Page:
comply with the substantive requirements of the CFATS.
    The Department published the Appendix A final rule after a notice 
and comment period. The final Appendix A lists 322 chemicals of 
interest, including common industrial chemicals such as chlorine, 
propane, and anhydrous ammonia, as well as specialty chemicals, such as 
arsine and phosphorus trichloride. The Department included chemicals 
based on the consequence associated with one or more of the following 
three security issues:
    (1) Release.--Toxic, flammable, or explosive chemicals that have 
        the potential to create significant adverse consequences for 
        human life if intentionally released or detonated;
    (2) Theft/Diversion.--Chemicals that have the potential, if stolen 
        or diverted, to be used or converted into weapons; and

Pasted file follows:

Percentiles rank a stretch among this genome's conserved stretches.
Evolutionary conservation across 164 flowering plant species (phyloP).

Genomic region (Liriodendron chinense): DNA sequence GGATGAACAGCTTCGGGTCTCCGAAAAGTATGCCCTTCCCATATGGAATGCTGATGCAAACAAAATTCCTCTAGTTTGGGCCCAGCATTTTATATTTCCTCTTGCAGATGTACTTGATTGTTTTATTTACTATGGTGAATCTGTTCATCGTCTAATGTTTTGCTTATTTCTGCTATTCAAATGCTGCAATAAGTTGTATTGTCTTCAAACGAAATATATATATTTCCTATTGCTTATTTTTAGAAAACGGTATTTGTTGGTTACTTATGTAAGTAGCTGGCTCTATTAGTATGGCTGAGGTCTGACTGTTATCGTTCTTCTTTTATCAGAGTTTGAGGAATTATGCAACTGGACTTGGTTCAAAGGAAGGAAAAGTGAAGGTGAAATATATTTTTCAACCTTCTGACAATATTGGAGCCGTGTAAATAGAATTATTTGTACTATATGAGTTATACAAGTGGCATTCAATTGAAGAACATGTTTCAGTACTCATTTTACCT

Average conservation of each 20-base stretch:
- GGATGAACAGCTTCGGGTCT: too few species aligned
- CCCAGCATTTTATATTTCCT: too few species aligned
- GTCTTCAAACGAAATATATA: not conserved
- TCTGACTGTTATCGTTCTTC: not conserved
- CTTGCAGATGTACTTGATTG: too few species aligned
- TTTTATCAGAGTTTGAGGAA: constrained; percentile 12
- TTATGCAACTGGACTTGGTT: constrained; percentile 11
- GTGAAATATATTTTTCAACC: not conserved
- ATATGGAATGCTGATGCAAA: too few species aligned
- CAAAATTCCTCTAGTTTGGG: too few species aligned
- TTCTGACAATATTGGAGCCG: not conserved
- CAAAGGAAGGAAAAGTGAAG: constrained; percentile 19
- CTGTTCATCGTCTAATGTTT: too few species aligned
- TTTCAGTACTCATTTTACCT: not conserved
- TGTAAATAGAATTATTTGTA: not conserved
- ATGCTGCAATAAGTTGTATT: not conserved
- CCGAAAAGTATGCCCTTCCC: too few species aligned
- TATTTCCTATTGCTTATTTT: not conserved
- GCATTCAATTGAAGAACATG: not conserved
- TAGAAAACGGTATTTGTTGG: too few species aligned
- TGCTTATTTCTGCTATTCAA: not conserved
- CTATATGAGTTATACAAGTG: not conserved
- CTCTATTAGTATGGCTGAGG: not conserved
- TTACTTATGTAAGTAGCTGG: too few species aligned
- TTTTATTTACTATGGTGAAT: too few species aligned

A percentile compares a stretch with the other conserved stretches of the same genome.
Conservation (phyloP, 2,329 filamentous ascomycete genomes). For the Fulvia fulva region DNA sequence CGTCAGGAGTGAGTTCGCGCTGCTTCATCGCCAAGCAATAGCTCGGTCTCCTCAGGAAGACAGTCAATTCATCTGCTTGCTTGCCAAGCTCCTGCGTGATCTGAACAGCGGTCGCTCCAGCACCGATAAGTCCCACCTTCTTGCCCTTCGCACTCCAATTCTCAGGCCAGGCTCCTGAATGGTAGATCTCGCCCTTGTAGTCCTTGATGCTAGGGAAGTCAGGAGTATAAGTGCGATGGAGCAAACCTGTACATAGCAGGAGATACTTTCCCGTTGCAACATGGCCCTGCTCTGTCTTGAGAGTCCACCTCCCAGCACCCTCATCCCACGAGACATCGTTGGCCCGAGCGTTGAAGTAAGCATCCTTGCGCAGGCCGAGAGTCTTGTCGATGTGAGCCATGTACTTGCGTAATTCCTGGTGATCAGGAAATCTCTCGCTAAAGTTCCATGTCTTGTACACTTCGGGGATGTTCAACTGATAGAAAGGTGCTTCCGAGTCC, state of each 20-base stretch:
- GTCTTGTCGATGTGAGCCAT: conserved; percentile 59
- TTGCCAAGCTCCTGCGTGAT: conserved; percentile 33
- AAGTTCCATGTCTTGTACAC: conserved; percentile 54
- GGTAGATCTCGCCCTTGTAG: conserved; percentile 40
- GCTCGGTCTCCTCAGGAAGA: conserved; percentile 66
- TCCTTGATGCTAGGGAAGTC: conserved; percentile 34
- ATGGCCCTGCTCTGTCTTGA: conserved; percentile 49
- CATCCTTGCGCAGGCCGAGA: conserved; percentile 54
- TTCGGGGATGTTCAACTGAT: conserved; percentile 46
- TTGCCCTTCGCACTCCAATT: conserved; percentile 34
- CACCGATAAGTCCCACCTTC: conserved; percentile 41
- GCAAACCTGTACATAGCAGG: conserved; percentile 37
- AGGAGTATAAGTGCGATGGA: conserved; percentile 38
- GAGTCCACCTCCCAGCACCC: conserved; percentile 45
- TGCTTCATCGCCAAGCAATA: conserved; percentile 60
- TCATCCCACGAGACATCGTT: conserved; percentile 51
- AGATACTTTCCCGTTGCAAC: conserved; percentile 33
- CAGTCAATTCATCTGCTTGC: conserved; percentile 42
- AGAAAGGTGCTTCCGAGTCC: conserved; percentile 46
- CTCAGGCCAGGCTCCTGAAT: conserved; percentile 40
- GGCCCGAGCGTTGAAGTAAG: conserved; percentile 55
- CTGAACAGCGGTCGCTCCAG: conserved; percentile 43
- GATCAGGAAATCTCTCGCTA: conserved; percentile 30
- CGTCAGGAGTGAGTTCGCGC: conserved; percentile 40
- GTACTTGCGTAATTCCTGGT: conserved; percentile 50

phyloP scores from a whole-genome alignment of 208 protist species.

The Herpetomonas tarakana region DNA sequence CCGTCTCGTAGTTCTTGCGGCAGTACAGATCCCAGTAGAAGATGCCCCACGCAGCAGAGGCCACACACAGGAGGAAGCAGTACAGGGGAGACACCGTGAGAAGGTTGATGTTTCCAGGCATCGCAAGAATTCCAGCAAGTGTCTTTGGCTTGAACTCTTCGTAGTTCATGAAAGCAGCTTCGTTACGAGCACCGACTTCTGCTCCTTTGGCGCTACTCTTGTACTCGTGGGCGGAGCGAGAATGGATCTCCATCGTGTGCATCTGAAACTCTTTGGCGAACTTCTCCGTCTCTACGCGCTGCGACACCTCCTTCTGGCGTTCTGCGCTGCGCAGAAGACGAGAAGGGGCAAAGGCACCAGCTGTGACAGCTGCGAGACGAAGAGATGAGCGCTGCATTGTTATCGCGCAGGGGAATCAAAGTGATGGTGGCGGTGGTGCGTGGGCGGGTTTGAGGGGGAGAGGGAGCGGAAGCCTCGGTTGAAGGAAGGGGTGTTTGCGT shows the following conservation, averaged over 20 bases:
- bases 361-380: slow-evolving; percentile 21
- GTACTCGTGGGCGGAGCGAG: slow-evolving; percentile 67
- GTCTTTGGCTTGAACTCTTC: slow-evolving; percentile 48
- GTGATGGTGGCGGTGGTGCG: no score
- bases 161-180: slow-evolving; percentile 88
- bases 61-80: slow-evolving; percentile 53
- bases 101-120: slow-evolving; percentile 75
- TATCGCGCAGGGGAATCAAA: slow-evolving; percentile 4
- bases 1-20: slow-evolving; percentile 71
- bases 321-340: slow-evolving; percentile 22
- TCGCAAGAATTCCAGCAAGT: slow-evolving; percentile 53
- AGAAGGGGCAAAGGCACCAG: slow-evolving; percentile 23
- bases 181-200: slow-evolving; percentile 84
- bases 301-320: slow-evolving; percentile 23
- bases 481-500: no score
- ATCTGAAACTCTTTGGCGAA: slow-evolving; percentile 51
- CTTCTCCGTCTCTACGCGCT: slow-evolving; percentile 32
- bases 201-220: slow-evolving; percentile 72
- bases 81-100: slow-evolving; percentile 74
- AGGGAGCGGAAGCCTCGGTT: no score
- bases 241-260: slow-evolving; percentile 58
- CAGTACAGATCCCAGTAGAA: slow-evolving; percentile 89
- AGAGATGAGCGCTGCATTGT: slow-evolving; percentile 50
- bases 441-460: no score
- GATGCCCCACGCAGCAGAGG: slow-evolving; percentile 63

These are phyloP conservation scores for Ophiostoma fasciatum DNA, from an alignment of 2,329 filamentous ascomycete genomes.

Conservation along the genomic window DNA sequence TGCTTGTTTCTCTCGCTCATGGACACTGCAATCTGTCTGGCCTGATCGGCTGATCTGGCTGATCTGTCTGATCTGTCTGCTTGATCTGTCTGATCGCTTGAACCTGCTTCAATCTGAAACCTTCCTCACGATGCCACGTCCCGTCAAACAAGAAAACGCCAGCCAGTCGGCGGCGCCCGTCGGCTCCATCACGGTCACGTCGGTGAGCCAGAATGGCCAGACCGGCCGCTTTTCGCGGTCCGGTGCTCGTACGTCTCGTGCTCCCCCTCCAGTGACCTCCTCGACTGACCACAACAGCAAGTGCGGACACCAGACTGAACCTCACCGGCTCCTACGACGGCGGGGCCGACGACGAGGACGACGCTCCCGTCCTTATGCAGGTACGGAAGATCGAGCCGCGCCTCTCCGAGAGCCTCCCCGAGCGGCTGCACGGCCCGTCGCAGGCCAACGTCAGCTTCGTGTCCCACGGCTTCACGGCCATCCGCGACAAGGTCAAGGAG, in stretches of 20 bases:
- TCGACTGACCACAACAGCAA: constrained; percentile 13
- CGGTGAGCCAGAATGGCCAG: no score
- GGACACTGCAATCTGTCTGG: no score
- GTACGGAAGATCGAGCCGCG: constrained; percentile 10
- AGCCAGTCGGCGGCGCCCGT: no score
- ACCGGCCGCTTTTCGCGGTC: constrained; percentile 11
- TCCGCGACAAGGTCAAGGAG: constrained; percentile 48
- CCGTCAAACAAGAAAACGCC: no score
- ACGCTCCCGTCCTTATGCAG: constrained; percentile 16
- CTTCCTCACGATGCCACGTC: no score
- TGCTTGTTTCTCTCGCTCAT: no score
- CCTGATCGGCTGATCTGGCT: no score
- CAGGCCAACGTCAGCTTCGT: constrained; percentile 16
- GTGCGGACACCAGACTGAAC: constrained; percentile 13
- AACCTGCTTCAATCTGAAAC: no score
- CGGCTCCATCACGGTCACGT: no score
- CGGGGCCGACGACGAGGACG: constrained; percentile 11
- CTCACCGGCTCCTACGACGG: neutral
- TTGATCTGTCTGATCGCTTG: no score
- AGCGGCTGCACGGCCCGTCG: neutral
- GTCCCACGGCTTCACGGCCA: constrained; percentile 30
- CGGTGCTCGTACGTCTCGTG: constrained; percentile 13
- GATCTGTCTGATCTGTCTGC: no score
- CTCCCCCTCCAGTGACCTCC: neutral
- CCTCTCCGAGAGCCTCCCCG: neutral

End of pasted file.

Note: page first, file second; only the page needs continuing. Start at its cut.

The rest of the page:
(3) Sabotage/Contamination.--Chemicals that, if mixed with other 
        readily available materials, have the potential to create 
        significant adverse consequences for human life.
    The Department established a Screening Threshold Quantity for each 
chemical based on its potential to create significant adverse 
consequences for human life, given the above three listed security 
issues.
                   chemical security assessment tool
    Implementation and execution of the CFATS regulation requires the 
Department to identify which facilities it considers high-risk. The 
Department developed the Chemical Security Assessment Tool (CSAT) to 
identify potentially high-risk facilities and to provide methodologies 
facilities can use to conduct security vulnerability assessments (SVAs) 
and to develop site security plans (SSPs). CSAT is a suite of four 
tools: facility registration, an SVA tool, an SSP template, and the 
initial consequence-based screening tool called the Top-Screen. The 
Top-Screen builds on the voluntary assessment tool referred to as the 
Risk Analysis and Management for Critical Asset Protection (RAMCAP), 
which the Department developed with technical input from industry. 
Through the Top-Screen process, the Department can identify which